If you want to escape from cruel fate, you must take refuge in God and Dharma. Only they can protect you from chaos and confusion or the disorderliness in your life. An evil person may enjoy relatively greater success than righteous people or achieve name and fame in a short time with dubious means. However, he cannot escape from the vulnerability or the high probability of becoming caught for his crimes and landing in the prison, or meeting cruel fate in the hands of another evil person. If you associate yourself with evil people or follow evil ways, you increase the chances of evil consuming your life and peace.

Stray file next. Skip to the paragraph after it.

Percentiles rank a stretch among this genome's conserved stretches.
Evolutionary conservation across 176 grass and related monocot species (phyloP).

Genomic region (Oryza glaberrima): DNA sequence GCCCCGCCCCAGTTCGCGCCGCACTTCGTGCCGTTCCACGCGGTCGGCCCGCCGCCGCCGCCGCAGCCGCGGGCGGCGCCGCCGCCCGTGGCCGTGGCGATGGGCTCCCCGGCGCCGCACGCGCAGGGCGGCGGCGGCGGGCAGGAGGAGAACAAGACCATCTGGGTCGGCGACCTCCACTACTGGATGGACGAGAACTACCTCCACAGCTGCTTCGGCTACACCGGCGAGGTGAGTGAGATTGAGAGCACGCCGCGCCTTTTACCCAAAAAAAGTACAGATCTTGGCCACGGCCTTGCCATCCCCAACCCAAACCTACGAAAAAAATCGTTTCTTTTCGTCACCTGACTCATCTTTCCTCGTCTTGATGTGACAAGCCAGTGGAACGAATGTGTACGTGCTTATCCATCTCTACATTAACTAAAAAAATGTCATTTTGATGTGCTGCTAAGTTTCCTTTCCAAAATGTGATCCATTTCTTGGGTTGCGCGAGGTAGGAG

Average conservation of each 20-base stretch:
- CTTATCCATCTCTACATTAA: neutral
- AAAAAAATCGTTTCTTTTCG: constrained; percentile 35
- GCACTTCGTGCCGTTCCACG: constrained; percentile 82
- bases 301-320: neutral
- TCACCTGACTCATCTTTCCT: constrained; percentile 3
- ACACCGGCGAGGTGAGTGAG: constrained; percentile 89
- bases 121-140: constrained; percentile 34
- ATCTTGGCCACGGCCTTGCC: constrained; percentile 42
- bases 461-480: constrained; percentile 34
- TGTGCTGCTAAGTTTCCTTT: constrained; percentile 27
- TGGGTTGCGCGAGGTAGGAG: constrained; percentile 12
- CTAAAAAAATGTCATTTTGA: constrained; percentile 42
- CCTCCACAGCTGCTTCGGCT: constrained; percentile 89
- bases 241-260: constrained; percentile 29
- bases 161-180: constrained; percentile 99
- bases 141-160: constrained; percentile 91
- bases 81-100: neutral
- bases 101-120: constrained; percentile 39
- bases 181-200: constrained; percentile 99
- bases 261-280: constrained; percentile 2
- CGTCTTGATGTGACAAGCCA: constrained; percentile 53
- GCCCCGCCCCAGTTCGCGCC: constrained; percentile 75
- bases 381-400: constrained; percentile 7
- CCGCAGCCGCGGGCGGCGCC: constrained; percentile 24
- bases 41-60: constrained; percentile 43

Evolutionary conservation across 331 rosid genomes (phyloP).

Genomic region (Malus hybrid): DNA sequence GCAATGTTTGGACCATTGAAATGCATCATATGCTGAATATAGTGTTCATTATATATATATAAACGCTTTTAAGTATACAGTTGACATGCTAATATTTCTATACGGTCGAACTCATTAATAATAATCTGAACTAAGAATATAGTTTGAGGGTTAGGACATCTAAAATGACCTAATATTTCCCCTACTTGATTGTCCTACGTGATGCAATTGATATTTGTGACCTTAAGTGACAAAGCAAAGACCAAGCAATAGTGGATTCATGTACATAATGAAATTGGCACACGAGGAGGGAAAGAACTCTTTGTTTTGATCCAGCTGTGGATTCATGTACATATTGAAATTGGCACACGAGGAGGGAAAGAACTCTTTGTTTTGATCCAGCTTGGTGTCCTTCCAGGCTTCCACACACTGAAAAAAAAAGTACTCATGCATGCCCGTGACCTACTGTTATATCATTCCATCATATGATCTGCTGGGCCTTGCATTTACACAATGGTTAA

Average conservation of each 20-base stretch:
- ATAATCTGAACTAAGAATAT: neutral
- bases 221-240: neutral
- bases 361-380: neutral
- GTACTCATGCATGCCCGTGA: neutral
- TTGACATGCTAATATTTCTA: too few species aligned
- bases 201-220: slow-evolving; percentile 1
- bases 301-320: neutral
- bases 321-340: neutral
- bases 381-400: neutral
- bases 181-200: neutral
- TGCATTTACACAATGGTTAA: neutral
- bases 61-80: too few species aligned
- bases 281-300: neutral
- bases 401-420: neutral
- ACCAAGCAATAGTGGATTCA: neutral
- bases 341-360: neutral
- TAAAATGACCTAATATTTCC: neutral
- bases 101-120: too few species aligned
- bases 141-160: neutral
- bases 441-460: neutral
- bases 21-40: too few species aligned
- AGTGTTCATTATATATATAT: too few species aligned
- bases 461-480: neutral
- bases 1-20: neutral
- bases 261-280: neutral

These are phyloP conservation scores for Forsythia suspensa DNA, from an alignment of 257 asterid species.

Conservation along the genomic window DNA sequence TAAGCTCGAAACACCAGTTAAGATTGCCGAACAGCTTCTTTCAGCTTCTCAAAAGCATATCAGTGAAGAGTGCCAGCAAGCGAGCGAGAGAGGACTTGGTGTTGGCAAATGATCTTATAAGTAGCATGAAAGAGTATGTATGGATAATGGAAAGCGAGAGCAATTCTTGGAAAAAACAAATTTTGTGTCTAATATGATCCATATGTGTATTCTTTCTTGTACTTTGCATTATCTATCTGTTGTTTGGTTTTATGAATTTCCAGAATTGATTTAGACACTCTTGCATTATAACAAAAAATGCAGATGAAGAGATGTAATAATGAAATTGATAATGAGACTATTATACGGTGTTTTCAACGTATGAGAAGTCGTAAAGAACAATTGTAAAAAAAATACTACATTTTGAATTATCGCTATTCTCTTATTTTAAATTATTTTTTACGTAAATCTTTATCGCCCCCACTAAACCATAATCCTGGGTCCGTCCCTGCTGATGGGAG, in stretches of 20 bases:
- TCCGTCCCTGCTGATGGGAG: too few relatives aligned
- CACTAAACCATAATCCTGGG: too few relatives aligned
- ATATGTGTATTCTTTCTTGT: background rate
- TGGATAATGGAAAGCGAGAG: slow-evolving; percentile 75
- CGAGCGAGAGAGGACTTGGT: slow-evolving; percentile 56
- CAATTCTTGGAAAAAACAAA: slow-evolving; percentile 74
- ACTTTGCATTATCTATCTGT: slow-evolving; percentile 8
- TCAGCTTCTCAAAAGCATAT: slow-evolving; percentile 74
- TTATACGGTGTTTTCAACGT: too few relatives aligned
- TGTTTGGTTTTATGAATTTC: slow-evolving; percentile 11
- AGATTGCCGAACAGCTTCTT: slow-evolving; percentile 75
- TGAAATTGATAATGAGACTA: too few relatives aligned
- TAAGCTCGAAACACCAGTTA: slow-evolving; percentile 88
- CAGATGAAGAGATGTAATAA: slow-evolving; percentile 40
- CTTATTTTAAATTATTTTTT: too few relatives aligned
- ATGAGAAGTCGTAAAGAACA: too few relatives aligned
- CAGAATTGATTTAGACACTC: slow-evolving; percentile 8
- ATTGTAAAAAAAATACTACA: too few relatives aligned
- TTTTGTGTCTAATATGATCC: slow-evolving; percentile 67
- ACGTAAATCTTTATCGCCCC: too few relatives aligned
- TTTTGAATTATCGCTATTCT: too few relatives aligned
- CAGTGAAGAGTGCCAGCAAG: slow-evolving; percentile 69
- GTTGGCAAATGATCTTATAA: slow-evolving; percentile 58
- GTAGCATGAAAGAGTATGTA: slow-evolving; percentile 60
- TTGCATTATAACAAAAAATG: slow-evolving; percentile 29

Virtuous and responsible living is your greatest protection against fate and the hazards of mortal life. This is the secret we learn from the scriptures. When you uphold Dharma as a service to God, he becomes your protector and takes care of your karma as well as your fate. Therefore, live a disciplined and righteous life. Stay clean and avoid bad company and evil habits. Protect the order and regularity of your life by practising Dharma and by observing the Yamas and Niyamas (rules and restraints) of God's eternal law. This righteous approach will help you not only remain prepared for all eventualities and possibilities but also cultivate wisdom to deal with them when they arise.